The FDA Speaks on Dietary Supplements
Just a few days ago, the FDA announced its final rule establishing regulations on manufacturing practices for dietary supplements. The final rule includes requirements for establishing quality control procedures, designing and constructing manufacturing plants, and testing ingredients and the finished product. It also includes requirements for recordkeeping and handling consumer product complaints. And under the final rule, manufacturers are required to evaluate the identity, purity, strength, and composition of their dietary supplements.
Who could object to any of that? At first glance, it all appears to be in keeping with the principles established in the DSHEA laws.
However, appearances can be deceiving.
Under the DSHEA laws of 1994, Congress limited the Food and Drug Administration's oversight of vitamins and other dietary supplements. The FDA has never liked those restrictions and has diligently played the edges of the law in an attempt to progressively restrict access to alternative health treatments and education. Under the old regulations, supplements were governed by the same rules that applied to producing foods, such as cans of refried beans. The new rule, which is the product of DSHEA, took nearly 13 years to develop – which tells you how seriously the FDA considered the issue.
- As the FDA says, “The rule establishes CGMPs (current good manufacturing practices) for industry-wide use that are necessary to require that dietary supplements are manufactured consistently as to identity, purity, strength, and composition.” Sounds good when you're talking about drugs and drug-like herbal isolates. It sounds less good when you're talking about natural herbals and natural food-based supplements. What does it mean, for example, if you're making a supplement based on barley grass? Are you now required to “standardize” naturally grown ingredients so that they match some arbitrary standard? And if not now – some day?
Keep in mind we've been down this road before. The result is called the pharmaceutical industry.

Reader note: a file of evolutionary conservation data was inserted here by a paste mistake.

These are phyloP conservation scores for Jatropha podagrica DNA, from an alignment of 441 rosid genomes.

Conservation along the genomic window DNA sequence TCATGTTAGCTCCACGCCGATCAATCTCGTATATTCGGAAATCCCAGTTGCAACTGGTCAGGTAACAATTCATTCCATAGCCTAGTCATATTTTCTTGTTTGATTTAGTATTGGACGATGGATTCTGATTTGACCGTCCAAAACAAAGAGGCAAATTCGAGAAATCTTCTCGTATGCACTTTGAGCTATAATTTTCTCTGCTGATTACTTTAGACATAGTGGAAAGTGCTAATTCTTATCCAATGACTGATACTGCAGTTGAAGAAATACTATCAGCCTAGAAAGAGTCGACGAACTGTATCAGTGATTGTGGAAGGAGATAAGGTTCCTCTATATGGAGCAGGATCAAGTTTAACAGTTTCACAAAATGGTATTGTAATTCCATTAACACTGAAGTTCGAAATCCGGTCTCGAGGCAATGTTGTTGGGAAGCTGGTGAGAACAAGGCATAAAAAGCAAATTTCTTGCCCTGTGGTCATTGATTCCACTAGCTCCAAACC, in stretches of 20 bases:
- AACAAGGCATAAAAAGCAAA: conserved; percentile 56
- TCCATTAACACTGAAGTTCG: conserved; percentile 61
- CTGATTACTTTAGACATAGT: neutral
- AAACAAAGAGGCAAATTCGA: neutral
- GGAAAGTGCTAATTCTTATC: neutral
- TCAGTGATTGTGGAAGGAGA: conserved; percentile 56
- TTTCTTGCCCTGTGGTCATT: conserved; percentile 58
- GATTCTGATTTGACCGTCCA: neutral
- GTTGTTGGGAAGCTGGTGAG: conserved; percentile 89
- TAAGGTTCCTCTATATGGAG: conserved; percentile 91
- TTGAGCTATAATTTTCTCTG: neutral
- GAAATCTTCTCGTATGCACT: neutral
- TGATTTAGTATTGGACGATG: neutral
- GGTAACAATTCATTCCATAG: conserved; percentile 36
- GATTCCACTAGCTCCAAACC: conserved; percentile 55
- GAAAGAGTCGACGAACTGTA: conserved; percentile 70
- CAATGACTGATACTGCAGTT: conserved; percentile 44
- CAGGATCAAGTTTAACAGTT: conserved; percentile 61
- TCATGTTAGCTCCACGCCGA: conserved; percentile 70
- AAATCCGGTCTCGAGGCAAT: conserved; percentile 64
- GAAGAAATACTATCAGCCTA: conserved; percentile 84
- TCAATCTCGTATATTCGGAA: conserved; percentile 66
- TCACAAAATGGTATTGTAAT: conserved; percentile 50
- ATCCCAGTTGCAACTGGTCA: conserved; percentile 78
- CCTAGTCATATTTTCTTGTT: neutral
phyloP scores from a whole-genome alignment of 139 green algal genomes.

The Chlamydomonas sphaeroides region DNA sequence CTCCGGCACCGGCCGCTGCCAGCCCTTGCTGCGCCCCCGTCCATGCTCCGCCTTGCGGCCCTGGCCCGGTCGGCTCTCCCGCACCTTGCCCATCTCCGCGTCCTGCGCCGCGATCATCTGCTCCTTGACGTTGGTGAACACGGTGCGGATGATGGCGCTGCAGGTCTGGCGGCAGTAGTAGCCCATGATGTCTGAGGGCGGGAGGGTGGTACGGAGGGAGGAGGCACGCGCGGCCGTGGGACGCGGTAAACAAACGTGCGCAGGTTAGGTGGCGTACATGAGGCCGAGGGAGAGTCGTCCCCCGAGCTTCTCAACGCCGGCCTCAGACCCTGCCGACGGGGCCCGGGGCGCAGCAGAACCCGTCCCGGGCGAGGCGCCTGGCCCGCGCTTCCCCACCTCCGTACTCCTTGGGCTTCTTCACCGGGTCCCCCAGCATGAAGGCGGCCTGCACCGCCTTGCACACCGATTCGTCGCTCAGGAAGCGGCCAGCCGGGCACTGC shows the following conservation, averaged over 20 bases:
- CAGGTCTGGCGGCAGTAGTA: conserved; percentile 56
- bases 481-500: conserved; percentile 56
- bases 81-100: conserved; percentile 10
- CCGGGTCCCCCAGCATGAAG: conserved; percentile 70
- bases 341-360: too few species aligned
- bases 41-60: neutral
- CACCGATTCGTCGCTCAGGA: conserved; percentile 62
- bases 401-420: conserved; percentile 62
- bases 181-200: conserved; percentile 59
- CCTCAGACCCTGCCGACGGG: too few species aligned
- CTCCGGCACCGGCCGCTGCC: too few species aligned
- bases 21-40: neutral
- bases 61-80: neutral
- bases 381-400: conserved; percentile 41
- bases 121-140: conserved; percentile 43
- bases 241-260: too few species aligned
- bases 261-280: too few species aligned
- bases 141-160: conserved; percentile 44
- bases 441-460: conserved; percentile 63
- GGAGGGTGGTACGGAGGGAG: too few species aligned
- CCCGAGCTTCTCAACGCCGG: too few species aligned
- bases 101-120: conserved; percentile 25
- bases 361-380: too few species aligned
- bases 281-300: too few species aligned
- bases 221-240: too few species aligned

Nevertheless, some in the alternative health community have embraced the new rule. Steve Mister, president and CEO for the Council for Responsible Nutrition, a trade association representing about 65 manufacturers, said, “Most companies already test their raw ingredients once they come into the plant. This raises the bar so that all have to comply."
All well and good, but beware of the ambiguities that come with the rule. For example:
- According to the FDA, the new rule “will give consumers greater confidence that the dietary supplement they use has been manufactured to ensure its identity, purity, strength, and composition.” Sounds great, but
- Under the CGMP rule, manufacturers are required to employ qualified employees and supervisors. That works well in a vitamin manufacturing plant, but what does it mean in plant manufacturing herbal tinctures? Who is the expert – the person in the lab coat, or the herbal geek who has been working with herbs for 40 years. The enforcement of this rule may be loose in the beginning, but how will it evolve over time?
- Under the CGMP rule, manufactures are required to use equipment and utensils that are of appropriate design, construction, and workmanship for the intended use. Again, who determines what is appropriate? How does enforcement evolve over time?
Do you think I'm overly paranoid?
In issuing the announcement, the FDA stated, “The final rule includes flexible requirements that can evolve with improvements in scientific methods used for verifying identity, purity strength, and composition of dietary supplements.”
Why with a little tweaking, the new rules should serve as a nice lead in to adoption of Codex Alimentarius, which the FDA supports.